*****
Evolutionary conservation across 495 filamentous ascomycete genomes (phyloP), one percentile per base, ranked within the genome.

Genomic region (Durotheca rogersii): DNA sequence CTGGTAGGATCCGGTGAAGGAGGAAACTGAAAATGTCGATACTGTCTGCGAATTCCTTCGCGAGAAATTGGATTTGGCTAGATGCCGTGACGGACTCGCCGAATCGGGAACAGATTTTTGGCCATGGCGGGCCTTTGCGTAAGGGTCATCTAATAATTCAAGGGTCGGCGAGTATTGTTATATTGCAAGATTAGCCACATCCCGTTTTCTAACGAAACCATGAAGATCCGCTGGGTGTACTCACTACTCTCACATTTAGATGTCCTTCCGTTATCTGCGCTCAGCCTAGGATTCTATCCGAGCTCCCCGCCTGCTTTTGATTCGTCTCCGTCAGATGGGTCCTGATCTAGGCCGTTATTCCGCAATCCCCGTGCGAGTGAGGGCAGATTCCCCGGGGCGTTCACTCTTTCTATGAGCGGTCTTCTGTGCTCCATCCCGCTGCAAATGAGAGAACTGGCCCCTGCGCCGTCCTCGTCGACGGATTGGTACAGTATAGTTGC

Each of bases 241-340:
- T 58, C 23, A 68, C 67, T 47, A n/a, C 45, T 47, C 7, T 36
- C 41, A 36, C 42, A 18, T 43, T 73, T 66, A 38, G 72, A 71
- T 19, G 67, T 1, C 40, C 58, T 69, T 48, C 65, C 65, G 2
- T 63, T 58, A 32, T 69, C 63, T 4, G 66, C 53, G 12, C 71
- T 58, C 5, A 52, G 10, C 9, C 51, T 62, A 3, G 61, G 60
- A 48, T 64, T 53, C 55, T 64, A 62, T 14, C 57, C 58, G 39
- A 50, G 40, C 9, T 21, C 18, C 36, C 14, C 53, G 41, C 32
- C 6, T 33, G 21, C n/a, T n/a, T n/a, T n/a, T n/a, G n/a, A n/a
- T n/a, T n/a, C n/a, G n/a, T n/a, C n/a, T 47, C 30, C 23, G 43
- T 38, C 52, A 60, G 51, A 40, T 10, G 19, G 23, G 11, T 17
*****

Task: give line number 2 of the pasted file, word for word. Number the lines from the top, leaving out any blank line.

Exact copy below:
Genomic region (Durotheca rogersii): DNA sequence CTGGTAGGATCCGGTGAAGGAGGAAACTGAAAATGTCGATACTGTCTGCGAATTCCTTCGCGAGAAATTGGATTTGGCTAGATGCCGTGACGGACTCGCCGAATCGGGAACAGATTTTTGGCCATGGCGGGCCTTTGCGTAAGGGTCATCTAATAATTCAAGGGTCGGCGAGTATTGTTATATTGCAAGATTAGCCACATCCCGTTTTCTAACGAAACCATGAAGATCCGCTGGGTGTACTCACTACTCTCACATTTAGATGTCCTTCCGTTATCTGCGCTCAGCCTAGGATTCTATCCGAGCTCCCCGCCTGCTTTTGATTCGTCTCCGTCAGATGGGTCCTGATCTAGGCCGTTATTCCGCAATCCCCGTGCGAGTGAGGGCAGATTCCCCGGGGCGTTCACTCTTTCTATGAGCGGTCTTCTGTGCTCCATCCCGCTGCAAATGAGAGAACTGGCCCCTGCGCCGTCCTCGTCGACGGATTGGTACAGTATAGTTGC